A while back I picked up some old Robert E. Howard Stories, and the Sailor Steve Costigan tales jumped out at me. For the most part I haven't read anything like these stories in current fiction, and after a brief search online I was unable to find anyone that is currently writing "Fight" stories of any kind. This just fueled my desire to keep reading these old stories written by the master of tall tales Robert E. Howard.
I must mention that if you decide to jump into these tales, be warned. Howard was writing during a different time in the history of the United States, and what we view as indisputably racist or sexist, to Howard and many of his time, it was just the norm. I'm not agreeing or condoning the stories for how other sexes or races are portrayed, just passing on a warning as best I can.
What I enjoyed about these stories, is that they are different from what is out their today, and told in such a manner that they are easy and exceedingly fun to read. They are quick and they are simple, and that is that, they are just a great escape into the world of the early nineteen thirties.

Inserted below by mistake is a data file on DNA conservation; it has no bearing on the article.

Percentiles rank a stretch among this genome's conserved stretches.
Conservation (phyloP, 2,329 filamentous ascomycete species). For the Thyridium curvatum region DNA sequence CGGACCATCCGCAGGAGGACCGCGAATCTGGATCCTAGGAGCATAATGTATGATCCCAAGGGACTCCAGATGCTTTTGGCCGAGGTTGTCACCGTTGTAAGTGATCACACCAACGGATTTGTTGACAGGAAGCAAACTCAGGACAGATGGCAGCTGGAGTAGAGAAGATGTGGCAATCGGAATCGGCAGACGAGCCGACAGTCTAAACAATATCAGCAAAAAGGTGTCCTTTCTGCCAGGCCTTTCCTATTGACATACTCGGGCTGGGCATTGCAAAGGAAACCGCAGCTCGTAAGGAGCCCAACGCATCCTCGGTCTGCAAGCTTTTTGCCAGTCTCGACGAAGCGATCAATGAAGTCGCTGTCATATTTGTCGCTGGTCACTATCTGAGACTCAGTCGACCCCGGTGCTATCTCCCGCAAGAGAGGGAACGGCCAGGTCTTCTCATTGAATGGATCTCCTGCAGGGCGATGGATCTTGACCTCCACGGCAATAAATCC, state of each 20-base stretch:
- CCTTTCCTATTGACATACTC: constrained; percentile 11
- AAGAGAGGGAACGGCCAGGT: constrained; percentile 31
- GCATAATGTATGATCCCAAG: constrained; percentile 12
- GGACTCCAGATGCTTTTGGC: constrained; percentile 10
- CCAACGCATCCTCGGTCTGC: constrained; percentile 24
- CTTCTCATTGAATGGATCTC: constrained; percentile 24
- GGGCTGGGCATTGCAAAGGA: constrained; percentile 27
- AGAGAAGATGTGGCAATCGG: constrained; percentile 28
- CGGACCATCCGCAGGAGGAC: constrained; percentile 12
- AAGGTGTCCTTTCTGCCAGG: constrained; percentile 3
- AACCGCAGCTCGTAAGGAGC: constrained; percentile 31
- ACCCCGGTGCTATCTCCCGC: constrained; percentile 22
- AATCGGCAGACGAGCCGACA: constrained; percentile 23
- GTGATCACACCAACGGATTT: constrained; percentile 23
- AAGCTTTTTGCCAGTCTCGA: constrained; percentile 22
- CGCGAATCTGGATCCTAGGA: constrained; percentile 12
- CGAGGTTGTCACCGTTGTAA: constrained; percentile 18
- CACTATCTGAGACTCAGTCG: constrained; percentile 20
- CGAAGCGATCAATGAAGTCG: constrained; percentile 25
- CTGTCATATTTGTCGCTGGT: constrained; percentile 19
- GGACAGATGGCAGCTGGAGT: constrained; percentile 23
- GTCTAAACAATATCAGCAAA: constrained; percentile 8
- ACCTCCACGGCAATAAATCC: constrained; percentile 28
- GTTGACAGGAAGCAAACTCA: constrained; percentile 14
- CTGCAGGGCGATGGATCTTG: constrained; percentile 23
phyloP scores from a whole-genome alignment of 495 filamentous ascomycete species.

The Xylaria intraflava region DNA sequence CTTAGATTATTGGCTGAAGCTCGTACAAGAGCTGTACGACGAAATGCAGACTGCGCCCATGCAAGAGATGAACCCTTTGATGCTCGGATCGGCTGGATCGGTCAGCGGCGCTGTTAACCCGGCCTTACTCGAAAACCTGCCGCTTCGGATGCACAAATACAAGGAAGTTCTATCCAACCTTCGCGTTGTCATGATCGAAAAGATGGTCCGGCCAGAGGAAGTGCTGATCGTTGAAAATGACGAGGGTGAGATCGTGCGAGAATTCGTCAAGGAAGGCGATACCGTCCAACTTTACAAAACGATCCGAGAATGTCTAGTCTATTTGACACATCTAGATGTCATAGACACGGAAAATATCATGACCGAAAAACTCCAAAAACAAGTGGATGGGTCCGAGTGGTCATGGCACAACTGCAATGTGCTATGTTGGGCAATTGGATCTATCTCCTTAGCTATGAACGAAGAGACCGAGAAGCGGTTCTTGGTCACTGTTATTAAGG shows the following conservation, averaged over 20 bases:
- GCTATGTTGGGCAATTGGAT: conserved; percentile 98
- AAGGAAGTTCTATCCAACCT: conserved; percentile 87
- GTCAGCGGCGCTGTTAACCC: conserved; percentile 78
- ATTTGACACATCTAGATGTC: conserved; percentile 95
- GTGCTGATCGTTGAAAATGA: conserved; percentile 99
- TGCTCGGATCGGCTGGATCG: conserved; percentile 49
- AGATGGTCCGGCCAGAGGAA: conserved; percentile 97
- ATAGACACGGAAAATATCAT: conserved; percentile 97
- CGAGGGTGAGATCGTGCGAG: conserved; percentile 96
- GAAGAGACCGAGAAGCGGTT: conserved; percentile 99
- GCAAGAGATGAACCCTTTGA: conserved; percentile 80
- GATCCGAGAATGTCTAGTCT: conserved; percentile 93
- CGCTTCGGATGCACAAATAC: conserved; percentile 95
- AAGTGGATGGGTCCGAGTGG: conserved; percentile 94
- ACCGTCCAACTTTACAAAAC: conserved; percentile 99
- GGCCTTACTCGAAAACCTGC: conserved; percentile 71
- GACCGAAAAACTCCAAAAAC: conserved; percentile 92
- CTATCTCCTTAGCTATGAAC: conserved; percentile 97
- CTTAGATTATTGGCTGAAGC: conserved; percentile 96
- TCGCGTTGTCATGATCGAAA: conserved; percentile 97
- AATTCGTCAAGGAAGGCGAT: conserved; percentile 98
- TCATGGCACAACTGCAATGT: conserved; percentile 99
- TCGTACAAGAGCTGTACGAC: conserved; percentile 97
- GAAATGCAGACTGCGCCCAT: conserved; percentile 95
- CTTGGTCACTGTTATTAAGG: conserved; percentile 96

Additionally I have been reading these stories in the order in which Howard wrote them, and his development as a writer and story teller is easy to see. I have made my way through about half the stories and start off here with my first review of, "The Pit of the Serpent" by Robert E. Howard. The review is short but as they go on they get longer and more in depth.
For the second warning: I also tell if Sailor Steve Costigan wins the fight and how he does it, so yes the reviews contain spoilers.
This is the first story with Howards character Sailor Steve Costigan. The story is easy to read, and written in first person. The outline is simple, Sailor Costigan steps of his ship the Sea Girl and feels dread. He goes to a dance hall meets a girl, Bat Slade the champion boxer from the rival ship the Dauntless comes in and starts a fight, the two men are taken out of town by an "promoter" and their bout is staged in an old snake pit. After a long bout, Sailor Costigan wins, although barely, and the two fighters are reunited at the dance hall where they both are still hoping to win the affections of the girl that started the row between them in the first place. She has already moved on to a Spanish Naval Officer, the two men knock him out and end up at a bar sharing a drink. At the end of many platitudes from Slade about brotherly friendship, he tries to sneak a punch in on Costigan, but Costigan faster than Slade with a bottle he swiped from the bar, knocks him out.
The story was very simple easy to read. It is told from the first person point of view with Costigan as the main story teller. The most technical aspect of the story is that of the boxing scene, that is shown in fine detail. This is where Howard really shines; the fight has emotion, action, and brutal detail. It is very evident that the story was thrown around what Howard thought was the real story which was the fight.